Atomic Physics

Contact: Sarah Siddall
Phone: 609-258-9469
Office: 311 Jadwin Hall

The program in atomic physics involves work with simple atomic and molecular systems in the gas phase, at surfaces, and in solids. The inherent precision of measurements on simple atomic and molecular systems is used in studies of fundamental physics as well as for certain applications. Experimental work frequently involves the use of Nd:YAG lasers, dye lasers, diode lasers, Ti:sapphire lasers, argon and krypton ion lasers, optical, ultraviolet and infrared spectrometers, microwave and radiofrequency spectrometers, signal processing equipment, and computers and their interfacing to apparatus. Students often need a detailed theoretical understanding of certain aspects of quantum mechanics, group theory, electricity and magnetism, nuclear physics, surface physics, physical chemistry, fluid dynamics, and plasma physics to complete their dissertation work.

An important area of active research is the study of spin interactions of atoms and nuclei. Princeton has historically been, and continues to be, a world center for such activities. For instance, optical pumping is used to produce high polarizations in vapors of alkali-metal atoms. Hyperpolarized Helium Lung Image Through spin-exchange collisions, the polarization of the alkali-metal atoms can be transferred to a variety of noble-gas nuclei. The use of "optical pumping spin-exchange" makes it possible to polarize the nuclei of large quantities of gases such as He-3 and Xe-129 for a variety of applications. One such application is a new technique for doing magnetic resonance imaging (MRI). Polarized noble gases are introduced into the lungs of an animal and subsequently imaged using fairly standard MRI techniques. The use of laser-polarized noble gases results in enormous increases in signal strength, thus opening many new possibilities for medical imaging. Another application is the production of polarized nuclear targets for accelerator-based experiments. Many of the innovations that make laser-polarized gas targets a practical possibility were developed at Princeton.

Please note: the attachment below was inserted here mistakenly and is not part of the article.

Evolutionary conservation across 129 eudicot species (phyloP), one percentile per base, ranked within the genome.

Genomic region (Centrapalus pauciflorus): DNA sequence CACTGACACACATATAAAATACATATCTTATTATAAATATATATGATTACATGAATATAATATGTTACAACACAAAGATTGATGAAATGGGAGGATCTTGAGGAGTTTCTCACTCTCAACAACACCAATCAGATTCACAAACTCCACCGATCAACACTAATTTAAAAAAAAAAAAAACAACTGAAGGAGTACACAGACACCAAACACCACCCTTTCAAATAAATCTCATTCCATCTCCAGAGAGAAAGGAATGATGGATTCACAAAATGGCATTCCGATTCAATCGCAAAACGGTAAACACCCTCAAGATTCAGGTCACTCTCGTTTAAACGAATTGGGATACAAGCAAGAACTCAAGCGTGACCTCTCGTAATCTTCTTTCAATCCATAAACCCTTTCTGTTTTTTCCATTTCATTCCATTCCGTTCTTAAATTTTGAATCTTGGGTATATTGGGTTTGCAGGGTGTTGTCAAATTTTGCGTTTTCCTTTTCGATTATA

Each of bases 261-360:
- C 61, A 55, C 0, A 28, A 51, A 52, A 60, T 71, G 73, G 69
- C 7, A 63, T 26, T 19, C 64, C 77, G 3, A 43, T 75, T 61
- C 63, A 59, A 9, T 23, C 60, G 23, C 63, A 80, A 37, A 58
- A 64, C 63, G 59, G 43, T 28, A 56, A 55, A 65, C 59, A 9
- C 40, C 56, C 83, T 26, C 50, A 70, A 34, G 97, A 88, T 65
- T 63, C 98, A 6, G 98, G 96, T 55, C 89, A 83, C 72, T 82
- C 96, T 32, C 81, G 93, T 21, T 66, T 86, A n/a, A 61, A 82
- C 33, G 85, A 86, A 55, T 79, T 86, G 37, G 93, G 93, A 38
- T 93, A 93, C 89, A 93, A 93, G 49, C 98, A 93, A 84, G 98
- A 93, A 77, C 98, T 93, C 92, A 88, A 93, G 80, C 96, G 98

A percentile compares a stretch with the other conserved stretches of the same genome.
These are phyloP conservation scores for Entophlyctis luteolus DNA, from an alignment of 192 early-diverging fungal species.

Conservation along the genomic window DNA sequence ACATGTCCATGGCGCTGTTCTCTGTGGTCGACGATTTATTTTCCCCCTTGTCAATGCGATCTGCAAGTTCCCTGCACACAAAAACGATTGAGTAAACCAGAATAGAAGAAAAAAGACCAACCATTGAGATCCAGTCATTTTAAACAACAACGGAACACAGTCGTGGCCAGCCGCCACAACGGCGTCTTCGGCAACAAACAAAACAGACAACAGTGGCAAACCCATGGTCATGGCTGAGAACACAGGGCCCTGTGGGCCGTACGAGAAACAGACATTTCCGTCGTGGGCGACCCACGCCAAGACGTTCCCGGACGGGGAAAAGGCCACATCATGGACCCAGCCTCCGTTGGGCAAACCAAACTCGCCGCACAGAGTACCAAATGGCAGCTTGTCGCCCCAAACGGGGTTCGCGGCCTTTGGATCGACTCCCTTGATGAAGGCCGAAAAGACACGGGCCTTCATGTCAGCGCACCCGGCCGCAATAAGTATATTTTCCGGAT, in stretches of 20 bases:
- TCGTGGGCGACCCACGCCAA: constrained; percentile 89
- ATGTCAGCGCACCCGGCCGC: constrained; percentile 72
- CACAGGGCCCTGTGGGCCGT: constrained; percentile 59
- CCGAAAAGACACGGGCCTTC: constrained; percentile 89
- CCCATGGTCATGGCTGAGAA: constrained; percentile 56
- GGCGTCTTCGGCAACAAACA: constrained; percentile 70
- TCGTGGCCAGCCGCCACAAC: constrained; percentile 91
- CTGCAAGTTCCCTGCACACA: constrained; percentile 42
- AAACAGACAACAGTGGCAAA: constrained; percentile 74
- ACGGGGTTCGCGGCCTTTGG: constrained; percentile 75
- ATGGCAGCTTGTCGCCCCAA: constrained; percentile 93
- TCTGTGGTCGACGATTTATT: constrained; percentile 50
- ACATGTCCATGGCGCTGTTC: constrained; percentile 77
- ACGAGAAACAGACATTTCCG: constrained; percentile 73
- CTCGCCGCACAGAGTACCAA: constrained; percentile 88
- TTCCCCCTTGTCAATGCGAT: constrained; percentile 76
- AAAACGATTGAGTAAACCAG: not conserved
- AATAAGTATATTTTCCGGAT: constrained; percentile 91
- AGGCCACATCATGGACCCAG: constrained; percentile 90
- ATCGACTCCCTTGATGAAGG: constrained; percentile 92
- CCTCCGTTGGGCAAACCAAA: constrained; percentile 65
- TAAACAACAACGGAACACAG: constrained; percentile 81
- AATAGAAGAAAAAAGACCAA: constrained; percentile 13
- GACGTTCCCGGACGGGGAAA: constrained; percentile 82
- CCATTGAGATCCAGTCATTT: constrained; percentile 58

On the more fundamental side, the spin interactions of atoms offer a huge and rich area for study. The interaction of polarized light with atoms, of polarized atoms with each other, and of polarized atoms with surfaces, are all active areas of research. Important questions include identifying the mechanisms that cause spin relaxation, as well as the means by which polarization can flow from one system to another. Research topics include the spin interactions of atoms that are in the solid state, such as xenon ice and alkali-metal hydrides. In much of this work, laser techniques are used in combination with nuclear magnetic resonance to produce powerful new experimental probes.

Spin-polarized atoms are also used to address fundamental questions in particle physics. Precision measurements of interactions between spin-polarized atoms and external fields can reveal the properties of elementary particle interactions. Time reversal symmetry, CP and CPT symmetry, and Lorentz invariance are being tested in such experiments. For example, measurements of the precession frequency of Xe-129 spins in a strong electric field determine the electric dipole moment of Xe-129, which is sensitive to CP violation beyond the Standard Model needed to explain the asymmetry between matter and anti-matter in the Universe.